Moderate Brain or Head Injury (iii) Harm caused could present as problems with your memory or ability to concentrate. You may find your ability to work has been reduced or otherwise affected. £43,060 to £90,720
Less Severe Brain or Head Injury Any damage to the brain will be less severe than higher compensation categories. There will be some (but less severe) impact on social and work life. Concentration and memory could be affected. £15,320 to £43,060
Severe Leg Injuries (b) (ii) Very Serious Serious harm will have been caused to the person. This could lead to lasting problems with mobility in the affected leg(s). A mobility or walking aid could be required. £54,830 to £87,890
Severe Leg Injuries (b) (iii) Serious This bracket may apply to either compound or comminuted fractures or injuries to joints or ligaments resulting in instability. Prolonged treatment will be necessary. £39,200 to £54,830
Severe Leg Injuries (b) (iv) Moderate This bracket may apply to severe crushing injuries, multiple fractures or a complicated fractured, usually affecting a single limb. £27,760 to £39,200
Less Serious Leg Injuries (c) (i) This could present as either a bone fracture or as damages to the soft tissues. The person is not expected to make a full recovery. £17,960 to £27,760

There are two types of compensation you could be owed:

  • General damages, which is compensation for the harmful effects of your injuries.
  • Special damages are to reimburse you for any financial losses incurred because of your injuries.

Special damages that you can claim include the following:

  • Medical expenses
  • Loss of income reimbursement
  • Travel Expenses
  • Home or car adaptation expenses
  • Mobility equipment expenses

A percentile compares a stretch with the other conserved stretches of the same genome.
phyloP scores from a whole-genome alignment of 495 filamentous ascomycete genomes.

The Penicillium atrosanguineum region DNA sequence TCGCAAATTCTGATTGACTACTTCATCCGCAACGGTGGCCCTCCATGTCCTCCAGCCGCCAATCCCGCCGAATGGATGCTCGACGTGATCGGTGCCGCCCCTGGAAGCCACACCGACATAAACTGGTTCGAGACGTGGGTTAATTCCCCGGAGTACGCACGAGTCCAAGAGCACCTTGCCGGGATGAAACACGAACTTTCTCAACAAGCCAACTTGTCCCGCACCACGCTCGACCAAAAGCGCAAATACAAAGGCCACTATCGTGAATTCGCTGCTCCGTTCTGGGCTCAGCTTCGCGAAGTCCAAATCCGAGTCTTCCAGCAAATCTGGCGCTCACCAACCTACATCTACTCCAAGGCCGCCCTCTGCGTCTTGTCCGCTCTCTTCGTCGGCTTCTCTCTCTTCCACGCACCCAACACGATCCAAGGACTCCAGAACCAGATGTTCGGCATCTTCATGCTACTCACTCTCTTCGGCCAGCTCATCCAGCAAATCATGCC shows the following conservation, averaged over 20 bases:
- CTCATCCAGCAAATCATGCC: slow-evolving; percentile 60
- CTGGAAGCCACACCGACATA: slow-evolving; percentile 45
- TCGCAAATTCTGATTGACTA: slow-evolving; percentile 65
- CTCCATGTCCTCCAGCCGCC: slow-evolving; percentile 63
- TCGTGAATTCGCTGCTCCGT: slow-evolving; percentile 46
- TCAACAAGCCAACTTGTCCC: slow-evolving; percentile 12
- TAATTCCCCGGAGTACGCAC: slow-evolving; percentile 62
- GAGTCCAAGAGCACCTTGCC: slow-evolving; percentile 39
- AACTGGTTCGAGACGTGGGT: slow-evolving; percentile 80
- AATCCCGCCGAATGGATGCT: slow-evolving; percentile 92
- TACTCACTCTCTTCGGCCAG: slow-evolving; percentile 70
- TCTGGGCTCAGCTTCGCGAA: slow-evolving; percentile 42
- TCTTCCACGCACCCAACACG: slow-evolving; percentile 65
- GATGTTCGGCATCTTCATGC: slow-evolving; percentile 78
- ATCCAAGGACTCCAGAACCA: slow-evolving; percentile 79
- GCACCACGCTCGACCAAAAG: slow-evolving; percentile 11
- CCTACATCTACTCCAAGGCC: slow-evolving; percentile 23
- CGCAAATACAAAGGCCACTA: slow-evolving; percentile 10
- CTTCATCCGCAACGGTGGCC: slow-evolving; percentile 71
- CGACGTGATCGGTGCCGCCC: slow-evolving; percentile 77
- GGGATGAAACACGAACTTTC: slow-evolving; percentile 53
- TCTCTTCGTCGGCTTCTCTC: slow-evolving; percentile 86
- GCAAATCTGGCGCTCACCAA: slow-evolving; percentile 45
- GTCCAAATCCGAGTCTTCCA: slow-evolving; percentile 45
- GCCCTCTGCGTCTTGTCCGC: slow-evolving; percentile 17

• Care expenses

We have included general damages in the table above. However, we have not included any special damages you could claim. Of course, the amount of compensation you receive may vary. If you call UK Law today, an advisor can estimate how much compensation you could claim. Contact us today to speak to an advisor about making a personal injury claim for an accident at work.

What Is The Time Limit For Making A Workplace Accident Claim?

There is a personal injury claims time limit of three years. Therefore, you must begin your claim within three years from the day your accident happened. Or you must begin your claim within three years from the day that you became aware of your injuries were caused by negligence.

We recommend that you contact UK Law today for your free consultation. Our claims team can advise on your limitation time.

What Should You Do Following A Workplace Injury?

The most important thing is to ensure that you are safe and receive the medical treatment you need. However, you can also take steps to gather evidence at the scene of the accident to help you claim compensation for your injuries.

  • Firstly, please seek the appropriate medical treatment for your injuries for health reasons. It is also important to have your injuries diagnosed and treated by a doctor. So your medical records can be used as evidence to support your claim.
  • Secondly, please report your injuries to your employer and make sure the details are recorded accurately in the organisation’s accident log book. You can also take other steps to collect evidence. For example, taking photos of the hazard that caused your accident at work.
  • Thirdly, contact UK Law to begin your workplace accident claim. We can provide you with free legal advice about claiming. What’s more, our panel of personal injury lawyers can handle your claim, so you receive the compensation that you are owed.

Do You Handle Work Injury Claims With No Win No Fee Agreements?

Many choose to have their fee handled on a No Win No Fee basis. A No Win No Fee agreement is a way to fund a personal injury solicitors fee. You will sign a Conditional Fee Agreement (CFA). The CFA states that you will pay a success fee if your claim is successful. In the unlikely instance that your compensation claim is not successful, you will not have to pay a success fee.

What’s more, No Win No Fee solicitors are the more affordable option for many. This is because the fee is deducted from the claimant’s payout.

To begin your compensation claim for an injury at work, contact us right away.

Guides Related To When Can I Return To Work After An Injury

We hope this guide has been informative and has answered the question, “When can I return to work after an injury?“. To learn more about claiming compensation for an accident at work, please feel free to look at these guides.

Thank you for reading our guide on when you can return to work, after an injury.